• A new offence regarding hosting or organizing a gathering in residential premises or other prescribed premises that exceeds limits under an order
  • A minimum fine of $10,000 for organizers of these gatherings (our emphasis). (Note: Individuals attending banned gatherings will continue to be fined $750.00.)
  • Authority for the Lieutenant Governor in Council to prescribe additional types of premises for the purpose of the new offence.
  • Authority for a police officer, special constable or First Nations constable to order the temporary closure of a premise where there are reasonable grounds to believe that any gathering exceeding the number of people allowed is taking place and require individuals to leave the premises.

Premier Ford pointed out that the new compliance measures are the most stringent in all of Canada.

In addition, Premier Ford announced that his government has introduced the Helping Tenants and Small Businesses Act that would, if passed, freeze rent in 2021 for most rent-controlled and non-rent-controlled residential units. The purpose of the bill is to provide the vast majority of Ontario's tenants with financial relief as the province continues down the path of renewal, growth and economic recovery.

The Helping Tenants and Small Businesses Act also proposes to change the Commercial Tenancies Act to extend the temporary ban on evictions for commercial tenants. The ban was initially in place from May 1, 2020 to August 31, 2020, to align with the Canada Emergency Commercial Rent Assistance (CECRA) for small businesses. The extension to the commercial eviction ban would apply to businesses eligible for the CECRA for small businesses program. Extending the ban on commercial evictions would allow Ontario to continue to protect small businesses and help them get back on their feet, so they can create jobs and help rebuild the economy.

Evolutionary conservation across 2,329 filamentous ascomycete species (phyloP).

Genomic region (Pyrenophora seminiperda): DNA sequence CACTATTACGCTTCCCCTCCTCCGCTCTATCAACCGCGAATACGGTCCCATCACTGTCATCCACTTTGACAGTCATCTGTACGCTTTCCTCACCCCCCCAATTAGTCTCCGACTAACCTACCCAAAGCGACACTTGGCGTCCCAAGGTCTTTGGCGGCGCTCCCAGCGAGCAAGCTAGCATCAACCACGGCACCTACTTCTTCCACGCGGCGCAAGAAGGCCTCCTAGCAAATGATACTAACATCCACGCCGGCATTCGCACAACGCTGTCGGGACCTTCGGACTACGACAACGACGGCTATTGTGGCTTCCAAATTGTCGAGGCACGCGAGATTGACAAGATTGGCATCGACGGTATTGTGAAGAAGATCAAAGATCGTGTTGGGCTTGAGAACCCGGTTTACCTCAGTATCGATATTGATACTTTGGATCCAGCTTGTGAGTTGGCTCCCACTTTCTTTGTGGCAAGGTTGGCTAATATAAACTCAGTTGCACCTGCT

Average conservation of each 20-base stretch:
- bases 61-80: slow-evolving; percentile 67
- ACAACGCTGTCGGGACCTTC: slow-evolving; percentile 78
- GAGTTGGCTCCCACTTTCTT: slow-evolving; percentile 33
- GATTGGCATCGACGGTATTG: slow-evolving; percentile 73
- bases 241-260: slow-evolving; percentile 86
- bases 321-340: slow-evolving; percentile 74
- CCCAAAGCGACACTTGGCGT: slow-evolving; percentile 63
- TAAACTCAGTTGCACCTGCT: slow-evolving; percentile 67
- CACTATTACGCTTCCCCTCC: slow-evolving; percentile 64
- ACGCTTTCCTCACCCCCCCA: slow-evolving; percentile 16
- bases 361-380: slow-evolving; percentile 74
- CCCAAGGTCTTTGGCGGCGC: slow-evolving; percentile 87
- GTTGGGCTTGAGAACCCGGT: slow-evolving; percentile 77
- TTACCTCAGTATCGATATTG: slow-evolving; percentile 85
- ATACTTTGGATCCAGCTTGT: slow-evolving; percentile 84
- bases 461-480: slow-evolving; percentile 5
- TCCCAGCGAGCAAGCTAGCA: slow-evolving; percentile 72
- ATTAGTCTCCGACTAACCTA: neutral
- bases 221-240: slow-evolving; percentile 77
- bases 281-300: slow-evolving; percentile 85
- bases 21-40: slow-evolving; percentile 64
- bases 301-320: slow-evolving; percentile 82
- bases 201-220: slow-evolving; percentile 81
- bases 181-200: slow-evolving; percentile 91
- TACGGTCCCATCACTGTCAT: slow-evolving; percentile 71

Journalists wanted to know why the limits on the size of social gatherings were being rolled back while there were no mandatory caps on class sizes. Deputy Premier Elliott and Dr. Williams pointed out that the government's back to school plan included many layers of protection, including students in cohorts. Social gatherings in homes, public parks or beaches ignore public health measures. A tactical response is required to respond to target behaviours that cause COVID-19.

Statement of Quebec Premier François Legault and Ministers

Quebec Premier François held his daily news conference at the National Assembly in Quebec City.

On the matter of COVID-19, Premier Legault said that all provinces were working very hard to limit the spread of the virus. Quebec was not alone in its fight against COVID-19. He reiterated that the vast majority of Quebecers are following public health guidelines, but a small group are not, and they are doing a lot of damage.